13. Nap if needed and time allows.
14. Maintain my bed/bedroom in a manner that ensures comfort, eliminating anything that may cause sensory issues. One of the most harmful things to my sleep used to be the feel of a cold spot on a sheet if I moved during the night. Imagine the joy I felt upon being introduced to flannel sheets! Eliminating things that wake you up or keep you from falling asleep is imperative and for the folks around you, understanding some of the things that bother you may be difficult, but their inability to understand does not make those things easier for you tolerate;
15. Read cheesy material once I go to bed. Cheesy books bore me, and so off to dreamland;
16. Sleep under a “heavy blanket.” Long before anything was known about weighted blankets, my sister made me a double crocheted afghan which came to be called my “heavy blanket.” It is just the best! Over twenty years old, it still looks new and still works wonders;
17. Keep my anxiety levels in check. I include this one as a catchall for anything not covered in the other points, but note that many of the other points point directly at keeping my anxiety levels in check. Anxiety and sleep do not mix;
18. Take prescription medication when I get behind and need to catch up. I really do try to live my life without medication. But there are times when I have to set one or more of my strategies aside in order to reach a goal. Just like anyone, I sometimes have periods where I get less rest than I would desire and for that I don’t take any medications. But on those rare occasions where I experience an extended period without sleep and am not, even when engaging in the above strategies, I need some help. Just a few times a month generally, I take a prescription medication to assist me in sleeping.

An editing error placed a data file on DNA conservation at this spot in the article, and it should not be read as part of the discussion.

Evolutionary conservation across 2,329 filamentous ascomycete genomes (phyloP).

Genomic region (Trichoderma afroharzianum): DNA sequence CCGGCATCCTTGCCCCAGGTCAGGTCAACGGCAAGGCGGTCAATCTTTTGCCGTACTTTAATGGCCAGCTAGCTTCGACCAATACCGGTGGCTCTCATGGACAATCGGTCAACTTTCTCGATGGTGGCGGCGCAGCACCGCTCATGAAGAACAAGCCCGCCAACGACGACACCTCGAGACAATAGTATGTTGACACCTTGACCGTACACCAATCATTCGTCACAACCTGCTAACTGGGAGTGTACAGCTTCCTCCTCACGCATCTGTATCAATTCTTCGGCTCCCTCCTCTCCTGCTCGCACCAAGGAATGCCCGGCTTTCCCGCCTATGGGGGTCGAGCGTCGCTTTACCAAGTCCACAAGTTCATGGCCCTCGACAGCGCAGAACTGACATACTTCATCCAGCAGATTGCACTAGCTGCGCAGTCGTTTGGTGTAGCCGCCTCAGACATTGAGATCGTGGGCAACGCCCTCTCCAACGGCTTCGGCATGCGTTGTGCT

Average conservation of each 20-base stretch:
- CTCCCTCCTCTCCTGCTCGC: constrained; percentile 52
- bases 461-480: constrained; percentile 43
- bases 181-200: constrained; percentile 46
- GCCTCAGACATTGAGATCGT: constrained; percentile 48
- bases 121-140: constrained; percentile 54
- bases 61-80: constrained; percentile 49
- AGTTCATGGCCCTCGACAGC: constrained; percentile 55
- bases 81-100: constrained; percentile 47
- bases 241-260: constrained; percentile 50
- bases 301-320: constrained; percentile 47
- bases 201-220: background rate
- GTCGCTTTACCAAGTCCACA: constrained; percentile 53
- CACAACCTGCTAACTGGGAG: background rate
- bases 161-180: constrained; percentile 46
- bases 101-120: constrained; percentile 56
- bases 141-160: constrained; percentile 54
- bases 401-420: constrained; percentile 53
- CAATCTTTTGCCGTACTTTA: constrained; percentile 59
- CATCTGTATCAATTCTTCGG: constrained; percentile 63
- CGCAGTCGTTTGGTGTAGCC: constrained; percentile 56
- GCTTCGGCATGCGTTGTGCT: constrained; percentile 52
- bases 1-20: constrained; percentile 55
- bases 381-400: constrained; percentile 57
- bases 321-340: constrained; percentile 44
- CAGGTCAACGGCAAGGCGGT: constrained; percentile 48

Not Sure What Will Work for You? Keep a Log!
So how can you begin to identify ways to get better sleep as an autist?
I have to admit here that I am not a sleep expert. I am an expert on me, and one of the reasons for my expertise is logs.
You can read more of my thoughts on logs in my post, “The Best Free Resource for Autism Diagnosis and Management,” but know that I am a huge proponent of them. I love them!! Keeping track of what does and does not work will move you forward faster and provide you with data/information to present to your doctor should the issue ever arise.
Logs can be especially important if you are trying to help a dependent work out sleep issues since you cannot always feel what they are feeling.
So if you are tired of being tired, tired of solutions for neurotypical people that do not work for you the autist, allow that you are different and find what works for you!
A log can be an EXCELLENT, FAST, EASY, AFFORDABLE way to get this information. I am realizing I need to write a post on how to keep a long, but for now, simply track your life. What do you eat? When do you sleep? What were your daily activities? Were there any stressors or relationship issues? What woke you up?
You get it.
Keep a running list every day, recording the times of the main events in your life and then just note things you think you could change for improvement!
If you find that this log does not help you, change the things you are tracking or ask your physician/therapist to take a look at it for you. The goal is to produce enough data that you can identify things that you could change in yourself or your environment to help you get more sleep!
The most important thing is that you set your goals. Determine what amount and type of sleep works for you to keep you feeling rested, happy and healthy. Include professionals in your decision-making process to the extent you feel comfortable.
After all, every night should not be a nightmare. You should not feel like the princess in “The Princess and the Pea.” You should wake feeling rested and ready to go out and conquer life!